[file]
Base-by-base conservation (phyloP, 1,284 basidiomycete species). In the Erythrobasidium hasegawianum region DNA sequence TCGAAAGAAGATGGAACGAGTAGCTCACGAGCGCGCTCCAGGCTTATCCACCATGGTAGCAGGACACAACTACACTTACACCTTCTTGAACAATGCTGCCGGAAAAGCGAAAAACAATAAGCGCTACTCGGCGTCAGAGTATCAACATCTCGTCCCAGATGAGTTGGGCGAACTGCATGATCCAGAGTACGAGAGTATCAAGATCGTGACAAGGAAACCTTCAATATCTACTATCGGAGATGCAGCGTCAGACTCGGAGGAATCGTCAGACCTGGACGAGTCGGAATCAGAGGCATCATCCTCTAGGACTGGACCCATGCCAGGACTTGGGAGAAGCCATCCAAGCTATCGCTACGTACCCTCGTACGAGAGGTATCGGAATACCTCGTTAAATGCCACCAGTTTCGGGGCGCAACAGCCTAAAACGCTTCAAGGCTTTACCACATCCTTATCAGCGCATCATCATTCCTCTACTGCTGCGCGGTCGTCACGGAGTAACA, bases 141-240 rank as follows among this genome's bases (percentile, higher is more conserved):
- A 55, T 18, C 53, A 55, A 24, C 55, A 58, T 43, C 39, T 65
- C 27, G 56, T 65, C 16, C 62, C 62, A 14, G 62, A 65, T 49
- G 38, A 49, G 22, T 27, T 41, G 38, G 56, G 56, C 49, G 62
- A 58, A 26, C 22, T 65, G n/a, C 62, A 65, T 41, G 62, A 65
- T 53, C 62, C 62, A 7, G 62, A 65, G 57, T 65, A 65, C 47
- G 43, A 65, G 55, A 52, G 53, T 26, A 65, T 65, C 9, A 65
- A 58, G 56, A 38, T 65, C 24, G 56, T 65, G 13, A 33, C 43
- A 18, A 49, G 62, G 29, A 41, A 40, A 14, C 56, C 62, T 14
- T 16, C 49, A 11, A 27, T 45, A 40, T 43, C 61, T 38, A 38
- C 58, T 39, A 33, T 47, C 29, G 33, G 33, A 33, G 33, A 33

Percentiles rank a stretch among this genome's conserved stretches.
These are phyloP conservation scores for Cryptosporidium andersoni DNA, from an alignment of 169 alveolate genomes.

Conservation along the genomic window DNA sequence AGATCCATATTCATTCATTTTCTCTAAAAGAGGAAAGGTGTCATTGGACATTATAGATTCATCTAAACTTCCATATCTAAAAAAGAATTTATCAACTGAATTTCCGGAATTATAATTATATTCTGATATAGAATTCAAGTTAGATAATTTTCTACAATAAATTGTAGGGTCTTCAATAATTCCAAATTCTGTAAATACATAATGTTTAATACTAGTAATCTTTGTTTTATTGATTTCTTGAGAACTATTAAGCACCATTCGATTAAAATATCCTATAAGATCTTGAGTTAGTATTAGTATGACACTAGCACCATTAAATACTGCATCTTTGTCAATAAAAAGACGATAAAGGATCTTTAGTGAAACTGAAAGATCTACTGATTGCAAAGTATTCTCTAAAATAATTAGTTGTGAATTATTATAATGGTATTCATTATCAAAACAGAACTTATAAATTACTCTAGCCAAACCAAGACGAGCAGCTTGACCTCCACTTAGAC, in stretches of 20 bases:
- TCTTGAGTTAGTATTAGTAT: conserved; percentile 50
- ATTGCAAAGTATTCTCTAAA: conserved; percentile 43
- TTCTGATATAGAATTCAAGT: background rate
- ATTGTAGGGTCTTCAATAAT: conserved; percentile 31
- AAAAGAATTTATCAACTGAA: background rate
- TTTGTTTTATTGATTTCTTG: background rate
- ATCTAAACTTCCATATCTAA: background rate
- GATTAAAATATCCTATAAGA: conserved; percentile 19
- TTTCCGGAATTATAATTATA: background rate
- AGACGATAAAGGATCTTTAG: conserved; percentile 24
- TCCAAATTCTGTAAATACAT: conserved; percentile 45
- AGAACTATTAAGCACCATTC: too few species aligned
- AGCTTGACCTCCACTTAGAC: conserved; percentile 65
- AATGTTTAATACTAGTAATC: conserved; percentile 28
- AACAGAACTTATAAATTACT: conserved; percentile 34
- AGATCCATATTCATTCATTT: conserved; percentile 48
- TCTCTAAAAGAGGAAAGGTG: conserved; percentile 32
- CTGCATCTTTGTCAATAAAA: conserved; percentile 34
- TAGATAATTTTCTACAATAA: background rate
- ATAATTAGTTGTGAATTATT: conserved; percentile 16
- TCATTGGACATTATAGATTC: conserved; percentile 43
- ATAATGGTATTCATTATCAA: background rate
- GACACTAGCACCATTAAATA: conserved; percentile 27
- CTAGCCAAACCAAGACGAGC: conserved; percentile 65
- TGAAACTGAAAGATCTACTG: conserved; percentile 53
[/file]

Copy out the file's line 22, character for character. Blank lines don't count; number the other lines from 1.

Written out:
- GATTAAAATATCCTATAAGA: conserved; percentile 19